The descriptions of the moose-- like a ballet dancer--  appears  near royal in its bearings,  as it looks at people in the subway car -- perhaps viewing them as a lower class, spying on his upper class royalty. 

In another book Holder  shows how some people might feel at a party, meeting  
on an overcrowded bus, or trolley or street. Here is “Unknown in a Crowd” from Dreams At The Au Bon Pain: 

And that’s when 
you felt most at peace 
lost in the cornucopia. 
like the multi-eyed 
fly on the wall 
away from the claustrophobic intimacy. 
not observed 
owner of your own dialogue…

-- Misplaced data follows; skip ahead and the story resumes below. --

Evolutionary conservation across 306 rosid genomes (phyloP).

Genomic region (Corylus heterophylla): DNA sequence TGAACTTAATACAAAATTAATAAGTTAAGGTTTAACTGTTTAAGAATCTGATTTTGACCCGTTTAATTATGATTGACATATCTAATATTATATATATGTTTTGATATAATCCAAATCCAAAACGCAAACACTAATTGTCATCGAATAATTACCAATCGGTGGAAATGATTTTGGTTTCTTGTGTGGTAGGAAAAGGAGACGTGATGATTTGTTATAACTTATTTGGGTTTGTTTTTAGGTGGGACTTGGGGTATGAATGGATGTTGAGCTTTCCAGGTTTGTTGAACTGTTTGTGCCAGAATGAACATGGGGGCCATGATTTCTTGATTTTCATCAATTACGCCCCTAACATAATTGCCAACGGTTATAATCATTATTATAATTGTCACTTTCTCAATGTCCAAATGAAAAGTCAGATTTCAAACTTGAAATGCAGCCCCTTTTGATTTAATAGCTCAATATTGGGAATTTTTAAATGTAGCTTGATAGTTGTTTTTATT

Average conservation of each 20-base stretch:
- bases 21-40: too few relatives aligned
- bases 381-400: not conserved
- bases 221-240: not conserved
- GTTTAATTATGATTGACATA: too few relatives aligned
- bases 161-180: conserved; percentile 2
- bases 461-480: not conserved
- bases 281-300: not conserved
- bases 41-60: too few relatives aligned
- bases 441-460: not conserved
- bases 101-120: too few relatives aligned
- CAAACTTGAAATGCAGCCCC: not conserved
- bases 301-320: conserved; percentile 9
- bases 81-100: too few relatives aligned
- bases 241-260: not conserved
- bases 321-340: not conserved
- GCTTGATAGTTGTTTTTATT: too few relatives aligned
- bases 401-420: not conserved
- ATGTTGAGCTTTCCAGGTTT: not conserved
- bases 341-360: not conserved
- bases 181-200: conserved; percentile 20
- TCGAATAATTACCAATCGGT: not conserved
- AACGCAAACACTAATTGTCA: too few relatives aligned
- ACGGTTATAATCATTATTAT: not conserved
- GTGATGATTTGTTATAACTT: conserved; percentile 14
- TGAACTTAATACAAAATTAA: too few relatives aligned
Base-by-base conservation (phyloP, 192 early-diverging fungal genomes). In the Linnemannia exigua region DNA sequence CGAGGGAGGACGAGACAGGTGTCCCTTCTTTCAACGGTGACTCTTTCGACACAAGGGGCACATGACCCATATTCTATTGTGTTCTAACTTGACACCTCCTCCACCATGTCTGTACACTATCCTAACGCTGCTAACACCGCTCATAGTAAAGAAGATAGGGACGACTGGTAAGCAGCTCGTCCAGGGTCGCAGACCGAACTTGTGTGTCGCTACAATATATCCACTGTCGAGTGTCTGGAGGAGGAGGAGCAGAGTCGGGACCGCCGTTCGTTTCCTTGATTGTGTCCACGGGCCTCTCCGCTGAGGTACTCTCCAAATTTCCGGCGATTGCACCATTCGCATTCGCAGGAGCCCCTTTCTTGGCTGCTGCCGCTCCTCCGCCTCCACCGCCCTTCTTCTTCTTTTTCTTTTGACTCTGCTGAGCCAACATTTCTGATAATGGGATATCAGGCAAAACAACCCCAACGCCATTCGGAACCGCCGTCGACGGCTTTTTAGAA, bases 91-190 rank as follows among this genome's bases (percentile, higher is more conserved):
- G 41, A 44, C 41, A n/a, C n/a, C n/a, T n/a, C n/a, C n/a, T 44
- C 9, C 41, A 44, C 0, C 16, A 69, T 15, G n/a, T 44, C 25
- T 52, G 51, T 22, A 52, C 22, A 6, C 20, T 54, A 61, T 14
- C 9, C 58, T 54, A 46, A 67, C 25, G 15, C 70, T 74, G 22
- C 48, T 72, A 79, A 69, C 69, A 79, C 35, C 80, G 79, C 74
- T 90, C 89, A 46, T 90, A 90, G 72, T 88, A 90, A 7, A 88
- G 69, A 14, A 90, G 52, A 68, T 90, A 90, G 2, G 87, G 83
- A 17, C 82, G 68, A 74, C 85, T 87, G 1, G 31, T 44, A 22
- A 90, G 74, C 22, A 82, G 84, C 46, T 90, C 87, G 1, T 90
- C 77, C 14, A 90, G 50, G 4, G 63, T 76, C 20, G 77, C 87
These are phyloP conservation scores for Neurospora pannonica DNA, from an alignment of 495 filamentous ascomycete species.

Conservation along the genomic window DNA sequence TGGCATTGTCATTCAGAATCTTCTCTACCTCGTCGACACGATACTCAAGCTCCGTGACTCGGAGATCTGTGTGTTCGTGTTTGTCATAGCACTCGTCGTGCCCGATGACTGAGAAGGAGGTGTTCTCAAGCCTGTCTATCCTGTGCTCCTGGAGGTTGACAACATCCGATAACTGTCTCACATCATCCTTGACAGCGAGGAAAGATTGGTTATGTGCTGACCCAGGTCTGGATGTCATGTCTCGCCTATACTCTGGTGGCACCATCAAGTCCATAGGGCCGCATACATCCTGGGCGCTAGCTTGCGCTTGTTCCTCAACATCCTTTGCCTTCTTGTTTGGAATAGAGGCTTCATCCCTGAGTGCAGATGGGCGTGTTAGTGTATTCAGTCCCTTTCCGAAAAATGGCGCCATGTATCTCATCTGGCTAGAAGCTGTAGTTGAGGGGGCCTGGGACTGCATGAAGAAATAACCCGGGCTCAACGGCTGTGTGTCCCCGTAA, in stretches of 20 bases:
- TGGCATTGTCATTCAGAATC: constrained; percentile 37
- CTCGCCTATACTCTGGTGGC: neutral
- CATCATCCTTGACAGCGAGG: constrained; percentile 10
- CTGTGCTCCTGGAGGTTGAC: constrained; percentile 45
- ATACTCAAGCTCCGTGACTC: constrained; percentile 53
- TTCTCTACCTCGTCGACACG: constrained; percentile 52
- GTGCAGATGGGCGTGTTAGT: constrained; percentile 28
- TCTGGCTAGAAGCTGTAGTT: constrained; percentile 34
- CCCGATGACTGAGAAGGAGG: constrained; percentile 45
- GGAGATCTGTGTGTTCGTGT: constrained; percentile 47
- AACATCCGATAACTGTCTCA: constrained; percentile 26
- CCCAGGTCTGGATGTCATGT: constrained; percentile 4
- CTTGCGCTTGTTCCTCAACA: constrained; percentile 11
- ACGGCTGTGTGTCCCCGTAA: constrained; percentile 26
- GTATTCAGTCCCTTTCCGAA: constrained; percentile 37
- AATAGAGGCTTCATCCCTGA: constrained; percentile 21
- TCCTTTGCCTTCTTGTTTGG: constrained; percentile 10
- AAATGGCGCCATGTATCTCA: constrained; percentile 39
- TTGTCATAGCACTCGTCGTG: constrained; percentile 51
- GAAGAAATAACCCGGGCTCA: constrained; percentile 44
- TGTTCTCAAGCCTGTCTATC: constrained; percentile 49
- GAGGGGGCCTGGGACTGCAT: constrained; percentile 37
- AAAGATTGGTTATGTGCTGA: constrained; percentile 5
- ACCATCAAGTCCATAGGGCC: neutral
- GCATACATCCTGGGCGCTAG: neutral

You think— 
for once— 
you can— 
them all 

Holder has placed himself inside our heads. We have experienced this feeling of not wanting to be there but yet “almost/tolerate/them all.” He knows how much better it is to be observing/not observed.  Holder knows the dynamics of a  faculty or business meetings, a rush hour crowd in the subway, or even standing in line at a play or movie theater.  

In Wrestling With My Father Holder pays a loving elegy to his father-- who was a public relations executive in New York City. His wishes for his father reflect the feelings many people have for a parent’s final departure from the living: 

 When Father Dies 

When Father dies 
let it 
be in the midst 
of the frenetic rush 
of Madison Ave. 
Let him fall like 
a weathered pit bull 
in a three-piece suit. 

When father dies 
stage his swan song 
in a dark bar 
with a dry martini 
and an old pal. 

When father dies 
let it be on the rush hour 
train home 
his face buried